Rookie Seth Moniz (HAW) captured his career-best performance today after making the Semifinals. Although the 22-year-old fell to runner-up Medina, he showcased his talents in heavy-water conditions in his freshman year on the elite CT. Moniz eliminated injury replacement Caio Ibelli (BRA), who sat right on the requalification cut-line before this event. Ibelli now moves up to 18th on the Jeep Leaderboard and betters his chances of qualifying for the 2020 CT next season after falling short last year. 

Jordy Smith (ZAF) lost to Wright in the Semifinals. Earlier today Smith dispatched 2015 WSL Champion Adriano de Souza (BRA) to claim a third-place result, which moves him up to World No. 2 on the Jeep Leaderboard. The earlier eliminations of Top 5 competitors Kolohe Andino (USA), Filipe Toledo (BRA), Kanoa Igarashi (JPN) and Italo Ferreira (BRA) opened the door for Smith to strengthen his World Title campaign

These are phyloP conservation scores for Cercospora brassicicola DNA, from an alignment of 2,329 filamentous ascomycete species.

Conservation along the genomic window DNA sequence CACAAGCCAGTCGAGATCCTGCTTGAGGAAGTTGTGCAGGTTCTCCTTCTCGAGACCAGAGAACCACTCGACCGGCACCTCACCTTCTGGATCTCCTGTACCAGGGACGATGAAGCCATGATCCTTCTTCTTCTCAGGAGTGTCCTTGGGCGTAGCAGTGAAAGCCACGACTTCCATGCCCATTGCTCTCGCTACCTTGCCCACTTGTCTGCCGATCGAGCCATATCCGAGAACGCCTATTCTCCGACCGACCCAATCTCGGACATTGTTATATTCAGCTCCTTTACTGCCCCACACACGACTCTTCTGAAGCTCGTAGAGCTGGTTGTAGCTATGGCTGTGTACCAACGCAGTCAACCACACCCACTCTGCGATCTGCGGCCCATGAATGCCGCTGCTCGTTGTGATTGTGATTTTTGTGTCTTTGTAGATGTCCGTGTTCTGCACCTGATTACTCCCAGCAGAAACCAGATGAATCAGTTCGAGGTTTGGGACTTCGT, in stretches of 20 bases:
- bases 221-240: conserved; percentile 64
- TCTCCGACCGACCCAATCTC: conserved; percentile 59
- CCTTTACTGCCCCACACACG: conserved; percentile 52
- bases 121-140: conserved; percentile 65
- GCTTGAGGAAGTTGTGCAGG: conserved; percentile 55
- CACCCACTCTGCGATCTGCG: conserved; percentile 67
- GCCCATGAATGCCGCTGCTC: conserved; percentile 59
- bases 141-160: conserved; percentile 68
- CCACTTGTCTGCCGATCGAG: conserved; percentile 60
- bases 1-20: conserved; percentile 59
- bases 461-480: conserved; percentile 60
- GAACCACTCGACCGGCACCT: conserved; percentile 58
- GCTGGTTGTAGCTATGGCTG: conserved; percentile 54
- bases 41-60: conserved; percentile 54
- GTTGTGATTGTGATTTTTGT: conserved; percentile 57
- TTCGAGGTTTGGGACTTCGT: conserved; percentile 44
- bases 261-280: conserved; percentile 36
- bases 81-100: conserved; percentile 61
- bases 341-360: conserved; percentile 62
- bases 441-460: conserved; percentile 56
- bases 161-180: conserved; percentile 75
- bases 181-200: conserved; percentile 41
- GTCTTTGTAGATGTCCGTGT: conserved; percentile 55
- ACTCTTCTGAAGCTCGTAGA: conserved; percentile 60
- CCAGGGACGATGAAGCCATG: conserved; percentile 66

Pictured: Reigning WSL Champion Gabriel Medina (BRA) fell just short of clinching back-to-back titles in Tahiti. Credit: © WSL / Cestari

Surf Fins From Recycled Bottle Caps

A new company Shaka Surf makes top quality surf fins out of recycled bottle caps.

It is estimated that here are some 5-trillion pieces of plastic floating in our oceans and it takes about 450 years for a plastic bottle to totally degrade. Something has to be done and here is a start up that is trying to make a difference.

The crew behind Shaka Surf decided that there were enough bottle caps floating around for them to be able to source enough plastic waste to produce a very funky and eco-friendly surf fin.